Nabil Marouf, Palestine’s Representative in Canada, discusses the Trudeau Government’s continuation of Stephen Harper’s extreme pro-Israel policies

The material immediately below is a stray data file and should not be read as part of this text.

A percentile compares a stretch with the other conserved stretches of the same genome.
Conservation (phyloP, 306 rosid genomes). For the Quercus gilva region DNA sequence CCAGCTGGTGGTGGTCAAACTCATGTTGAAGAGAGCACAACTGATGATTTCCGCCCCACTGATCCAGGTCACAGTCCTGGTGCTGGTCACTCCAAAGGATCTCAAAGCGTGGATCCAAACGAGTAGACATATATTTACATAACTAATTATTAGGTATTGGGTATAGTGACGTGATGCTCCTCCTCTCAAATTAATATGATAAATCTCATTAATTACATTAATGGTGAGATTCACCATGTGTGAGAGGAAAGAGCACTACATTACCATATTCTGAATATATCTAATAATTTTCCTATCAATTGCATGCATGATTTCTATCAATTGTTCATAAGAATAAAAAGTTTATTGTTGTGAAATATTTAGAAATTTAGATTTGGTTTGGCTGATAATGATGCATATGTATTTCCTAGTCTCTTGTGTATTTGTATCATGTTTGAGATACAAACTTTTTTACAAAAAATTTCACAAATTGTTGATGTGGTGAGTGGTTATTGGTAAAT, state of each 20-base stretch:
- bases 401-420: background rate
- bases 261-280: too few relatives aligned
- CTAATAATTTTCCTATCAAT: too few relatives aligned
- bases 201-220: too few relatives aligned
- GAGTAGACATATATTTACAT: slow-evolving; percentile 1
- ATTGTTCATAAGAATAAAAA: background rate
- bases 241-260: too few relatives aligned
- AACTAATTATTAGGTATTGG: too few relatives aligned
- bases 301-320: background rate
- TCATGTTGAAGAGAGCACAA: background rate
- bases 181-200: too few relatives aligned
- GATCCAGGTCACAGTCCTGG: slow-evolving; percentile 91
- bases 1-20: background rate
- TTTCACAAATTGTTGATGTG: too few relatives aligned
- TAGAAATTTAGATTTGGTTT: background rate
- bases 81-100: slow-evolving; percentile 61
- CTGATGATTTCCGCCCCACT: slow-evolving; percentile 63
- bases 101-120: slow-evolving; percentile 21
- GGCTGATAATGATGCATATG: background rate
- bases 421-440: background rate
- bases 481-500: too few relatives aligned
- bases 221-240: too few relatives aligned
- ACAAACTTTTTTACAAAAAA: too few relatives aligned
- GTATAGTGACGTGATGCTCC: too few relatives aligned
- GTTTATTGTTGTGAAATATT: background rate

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Dimitri L.: This is Dimitri Lascaris, reporting from Parliament Hill in Canada’s capital, Ottawa, Ontario. 50 years ago this month, Israel waged the Six-Day War against three of its neighboring Arab states, Egypt, Jordan, and Syria. In the course of that war, began the occupation of the Palestinian territories, the West Bank including Jerusalem, and the heavily-populated enclave of Gaza. 50 years later, the occupation grinds on. Throughout that period, despite purported attempts on behalf of successive Israeli governments to negotiate a peace accord with representatives of the Palestinian people, Israel has continued to construct settlements in violation of the Fourth Geneva Convention. Indeed, virtually the entire international community, including the Canadian government, expressly acknowledges the settlements to be a violation of international law. To commemorate this event, we have come to Ottawa to speak to the Chief of the Palestinian delegation in Canada, Nabil Maarouf. Nabil Maarouf was formerly a diplomat on behalf of the Palestinian authority in Spain and Turkey, and also served as the Assistant Secretary General for the Organization of Islamic Cooperation. Our discussion with Nabil Maarouf proceeds in two parts. In the first part, we discuss the attitude and policies of the Canadian government towards the Palestinian people and their plight. In the second part, we talk about the increasingly extremist policies of the current Israeli government of Benjamin Netanyahu. This is what Nabil Maarouf had to say. Excellency, thank you very much for joining us today. Nabil Maarouf: You are welcome. Dimitri L.: I would like to begin by talking about the duration of this occupation. In June 1967, 50 years ago, the occupation began. During that time, there have been extraordinary efforts made to negotiate a just peace for the Palestinian people. It’s instructive, I think, to look at what has happened during the period of those negotiations. In 1992, 25 years ago before the Oslo Peace Accords where the process began, the West Bank settlements covered 77 kilometers and housed 248,000 Israeli settlers. By 2016, those settlements covered 197 kilometers, so two and a half times approximately, what they covered in 1992. The number of settlers living in them had more than tripled to 763,000. It’s very clear that the peace process has failed to put an end, let alone to result in a dismantling of all of these settlements, which are a clear violation of the Fourth Geneva Convention. In light of these facts, would you agree that, realistically, the only way that we are going to change the behavior of the government of Israel is to ensure that the international community imposes some form of meaningful economic and political penalty on the State of Israel for its violations of human rights law? Nabil Maarouf: First of all, welcome. Thank you for coming here. In fact, we have to go back for the last 50 years, which is the duration of the occupation. We, as Palestinians, we thought in the beginning that the struggle between Palestine and Israel is a concrete struggle in a way that one side wants to eliminate the other. In the end, we reached to a point where historical reconciliation should be established. Historical reconciliations to be established means that you have to recognize the other part, and you have to abandon your dreams. As a Palestinian, I would like to go back to my village, but I have to recognize that my village now is part of Israel. I have to make this concession in order to take from the Israelis the recognition that the occupied territories in 1967, it is the territories of the State of Palestine. This is our understanding, as Palestinians, when we enter the peace process, that we have to make historical reconciliation. We’re going to abandon our dreams, and we have to recognize the other part. The Israelis should do the same thing. They have to recognize the Palestinian right of self-determination and their right to establish their Palestinian state. Also, they have to recognize that they can live alongside with the Palestinians. Now, here we can talk about the bad intention and good intention. Our intention was good. We recognized the State of Israel, and we are asking the international community … We abide by the international community resolutions, which says that this is occupied territories, and Israeli has to end this occupation and to allow Palestinian state to be established. This is what our demand. The Israeli intention is to enter the peace process, but as exactly Shamir when he went to Madrid Conference in 1990, he said openly that I’m going to [inaudible 00:05:51] them for 20 years without giving them anything. This is exactly what happened. This is exactly what happened. Through Oslo Agreement, through the peace process, through the negotiations between Palestinians and Israelis, is that they didn’t stop building settlement. As you mentioned, the settlements and the settlers have been grown more than around three times through the negotiations. This reflects the bad intention of the Israeli government that, if you want really peace, and if you want to give over this land to the Palestinians, to the new state, why you are continuing building settlements on it? They are buying time. They want to create new facts on the ground and they want to reach to a point where we have our settlements became big cities and we cannot abandon it. This is the question here and it’s quite clear. Even the French of Israel, they discovered this fact. When the United States of America, when John Kerry told the Israelis that building settlements means you are killing the two-state solution. When you are killing the two-state solution means that you are killing the hope of establishing peace in the area. Even the Americans, the Israelis are not responding to them. Even the Europeans, the Israelis are not responding to them. In fact, what’s going to happen? By force, we as Palestinians, we cannot force the Israelis to withdraw. We have to have the help and the support and the understanding of the international community. Today, we have the full support of the majority of the international community. We agreed with most, 138 members states all over the world. We agreed with all of these people that the solution should be migration of the Palestinian state. Even that, the Israelis are not responding to anybody. Dimitri L.: Right. The vast majority of the states of the world have recognized the State of Palestine. Nabil Maarouf: 138 member states all over the world recognize the State of Palestine. Dimitri L.: I think that represents over 80% of the human population. Nabil Maarouf: Now we are a state under occupation. We are asking the international community, the United Nations, the Security Council, to help us in ending the occupation. Frankly speaking, the super powers, the international community, the big countries all over the world, I think they have to impose a solution depending on the criteria which have been adopted by the international community, by the resolutions of the Security Council. Dimitri L.: When you say impose, the question I want to focus upon, to be clear, is the question of sanctions. In Canada, as you may be aware, our government imposes sanctions, I believe, on 17 to 20 states approximately. One of these states is Russia. The explanation that was given for the imposition of sanctions on Russia was that Russia illegally annexed Crimea. Crimea was historically part of Russia. Prior to the annexation, the Russian government, or the Crimean government such as it was at the time, held a referendum in which over 90% of the population voted for effectively what was a merger with Russia. In Palestine, by contrast, you have the illegal annexation of East Jerusalem, which wasn’t supported by any referendum of the indigenous population. Yet, our government doesn’t impose any sanctions whatsoever on the State of Israel. In fact, confers upon the State of Israel a privileged status. Calls it the only democracy in the Middle East, engages in arms trades with Israel, and so forth. Is this justifiable in your perspective, that the Canadian government would impose sanctions on Russia for the annexation of Crimea, which was supported overwhelmingly by the Crimean population, but would impose not a single sanction on the State of Israel for its illegal annexation of East Jerusalem? Nabil Maarouf: This is a political question. Canada is one of the big countries all over the world, part of the G7 big countries. Really, I admire Prime Minister Trudeau, when he goes to have affair with Muslim community receiving refugees, supporting the human rights here and there. When it comes to Palestine, the Canadian government takes another position. This is double standard in dealing with the issues all over the world. The virtues of Canada, the principles of the government of Canada, the peace and the human rights and the diversity. When it comes to Palestine, you are not dealing with it in an appropriate way. Look at the web page of the Ministry of Foreign Affairs. They are talking about East Jerusalem, West Bank, and Gaza. Dimitri L.: They say it’s a violation of the Fourth Geneva Convention. Nabil Maarouf: It is occupied Palestinian territories occupied by Israel. It is applied to the Fourth Geneva Convention. All of what Israel as occupying [inaudible 00:12:21] is doing in this area is illegal. What is the position? I think Canadian government should put sanctions against Israel because they are violating the international law. They have to support the Palestinian people. We are not recognized even in Canada. This is a double standard. I don’t understand to help the refugee in Afghanistan and don’t help the refugee in Palestine. The refugee is the refugee. Self-determination of the aboriginals here, it is like the self-determination of the Palestinian people. Why you recognize this and you didn’t recognize that? This means that either you are not depending on the same basis, or you have double standard position depending on some politics that has nothing to do with principles. Dimitri L.: Let’s talk a little bit more about the government of Justin Trudeau. I understand you took up your post two days before he actually came into office. As I’m sure you know, Prime Minister Stephen Harper, his predecessor, was widely considered to be the most pro-Israel Prime Minister that Canada had ever had. When the liberal government took power, his initial foreign minister, Stephane Dion, said that they were going to be different from the conservatives. They weren’t going to make the issue of Palestinian rights a partisan issue. They were going to return to the role historically of being an honest broker, assuming that they had ever been an honest broker. Since liberal government has come to power, have they, in fact, changed in a concrete way, in a positive way, their attitude towards the Palestinian people? I just want to raise their performance at the United Nations. At the United Nations, the Trudeau government has repeatedly voted against resolutions that had overwhelming support of the international community and that condemned Israel’s human rights violations and supported the Palestinian right to self-determination. It was part of a very small number of states, the United States, Canada, and Micronesia, a few island states, that voted against them. Have they actually lived up to their promise of being an honest broker in the dispute between the Palestinian people and Israel? Nabil Maarouf: I am here. I have been appointed here as representative for Palestine. To be representative for Palestine means that you are a representative of the cause of Palestine. This for us means a lot. It means that you have to work very hard in order bring support to Palestine from everybody all over the world, especially from big countries like Canada. We [think not of changing the government from conservatives to liberals. As a politician, I do know that Canada is a country of institutions. I wasn’t dreaming that the new government, or the new party, is going overnight to change the policy of Canada. I know it will take time, but they should see it properly and change. Frankly speaking, I’m here now since one and half year almost. I did my best. I contacted everybody. I have been, frankly speaking, well received, well respected, by everybody. Dimitri L.: May I ask if you sought an audience with the foreign minister of Canada? If so, has the foreign minister afforded you an opportunity to meet face-to-face? Nabil Maarouf: I met all the high-level people in the Ministry of Foreign Affairs, except the minister. The minister visited me at house last year. Dion, not the new minister. Whenever I talk to these high-level officials, I feel their sympathy. I feel that they understand what’s going on in Palestine. But you reach with them to a point where they tell you, to this point it’s [inaudible 00:17:33], and after that it’s not our business. This [inaudible 00:17:35] when I ask about changing the name of the delegation here from the Palestinian General Delegation to General Delegation of Palestine. The answer we received from there, that whenever you put the word Palestine, this means that you are talking about the homeland, about the State of Palestine, which Canada doesn’t want to impact this. I told them most of the Western European countries, they didn’t recognize the State of Palestine, but they open diplomatic mission for Palestine there. Even the United States, the situation with Palestine is like Canada. They didn’t recognize, but American opened all the diplomatic and political channels. This means a big dialogue between both parties happened. What I want here, I want the Canadians to give a chance for the Palestinians to tell their story. Because of this, I’m asking them to invite Palestinians to come here. We are ready to invite and to receive Canadian officials in our country. We would like you to come to our country and to see the things on the ground. Whenever you take a position, you have to take it depending on something you saw, not depending on the stories told by this person or that person. I can tell you, frankly speaking, nothing changed with the relation … Dimitri L.: You mean nothing is between the Stephen Harper government or the … Nabil Maarouf: No. Even, frankly speaking, I talked to our embassy in Europe. I asked them to give me how Canada used to vote on the resolutions in the United Nations. In the United Nations, every year we have 16 draft resolutions. We pass it in the General Assembly. They talk about self-determinations, about the human rights, about health, about legal things. Through days of Chretien, Prime Minister Jean Chretien, we used to have … He was a liberal. We used to have 13 yes out of 16. Dimitri L.: They supported 13 resolutions. Nabil Maarouf: They supported us. Nowadays, we have only one yes out of the 16. Dimitri L.: Which one is that that they supported? Nabil Maarouf: Assistance. Dimitri L.: Right. Economic assistance to the Palestinians. Nabil Maarouf: I took this report to the Minister of Foreign Affairs. I told them, “Look, we want the new liberals to vote as the old liberals vote.” Also, the contents of this resolution, it is related to self-determination to the assistance, to the human rights. They didn’t respond, frankly speaking. Some of them, they say that maybe [inaudible 00:21:45]. We told them. We give them an offer. Let us confirm a joint committee between us, our office in Europe, and somebody from the Ministry of Foreign Affairs. Or between us here and the Ministry. Give us your observations on the [inaudible 00:22:07]. We are ready to accept your reservations on that. Even that, we received nothing. We are trying our best. We love to have good relation with Canada. We love to promote our relation with Canada. Frankly speaking, it’s blocked. The only positive things which happened in the last year, is the decision taken regarding UNRWA. Dimitri L.: To give funding to the refugee agency [crosstalk 00:22:51]. Nabil Maarouf: And the visits done to Palestine by the governor general and premier of Ontario and premier of Quebec. This is the only things happen. I’m asking them about the necessity of having the Minister of Foreign Affairs to visit Palestine and to see the things there. Minister Dion [inaudible 00:23:27] to visit Palestine on 17th and 18th of January after being in office more than one year. Then, also, he canceled that. Dimitri L.: He canceled as a result of his having been replaced by Chrystia Freeland, or he canceled it on his own. Nabil Maarouf: Before he got replaced. Dimitri L.: Was there a reason given to the delegation about this? Nabil Maarouf: No. They say we postpone it. Dimitri L.: Right. Nabil Maarouf: You know? Dimitri L.: Mm-hmm (affirmative). Nabil Maarouf: The new minister also is not ready. Until now, we didn’t receive from them any direction that they are going to visit the area. Frankly speaking, plus if you go to the letter issued by the Prime Minister about the mandate of the Foreign Ministry, Middle East and Palestine is not there. It’s not in the letter of mandate. The question is here. Palestine, if they accept it or don’t accept it, Palestine is a fact. Palestine, it is the core of all the problems happen in the whole Middle East, the bigger Middle East. If you solve the issue of Palestine, this means that you are going to reduce the tension in the area. You will establish peace, real peace, and stability in the whole area. This is the fact. We tried here in Canada. I told them. We held a conference where we invited the representative of the Secretary General of the Arab Legion, Secretary General of OIC, and United Nation committee on Palestine and Europe. All these people, they told through their speeches that Palestine is the core. Help Palestine in order to also restore or enhance the relation between all these countries and Canada. You know about Prime Minister Trudeau asked for the membership of the Security Council. You know Canada last time failed to get this passed because of the position on Palestine. Here, the OIC representative told me … Dimitri L.: That’s the Organization of Islamic Cooperation? Nabil Maarouf: Yes. The Organization of Islamic Cooperation. They informed officially the Ministry of Foreign Affairs we are ready to form a joint committee to discuss the coming membership of Canada to the Security Council. It means we are ready, 57 member states, to help Canada in having the seat in the Security Council. But we do need, also, the help of Canada regarding the Palestinian issue. This is the situation. We hope that the things will move positively in the future. I don’t know. Dimitri L.: In this part of our interview, we’ve been focusing on the Canadian government. I’d like to take a pause. In the second part of our interview, I’d like to talk to you about the policies of the Netanyahu government, particularly in the very recent past. I thank you very much for joining us. We’ll resume that discussion in part two. This is Dimitri Lascaris with The Real News.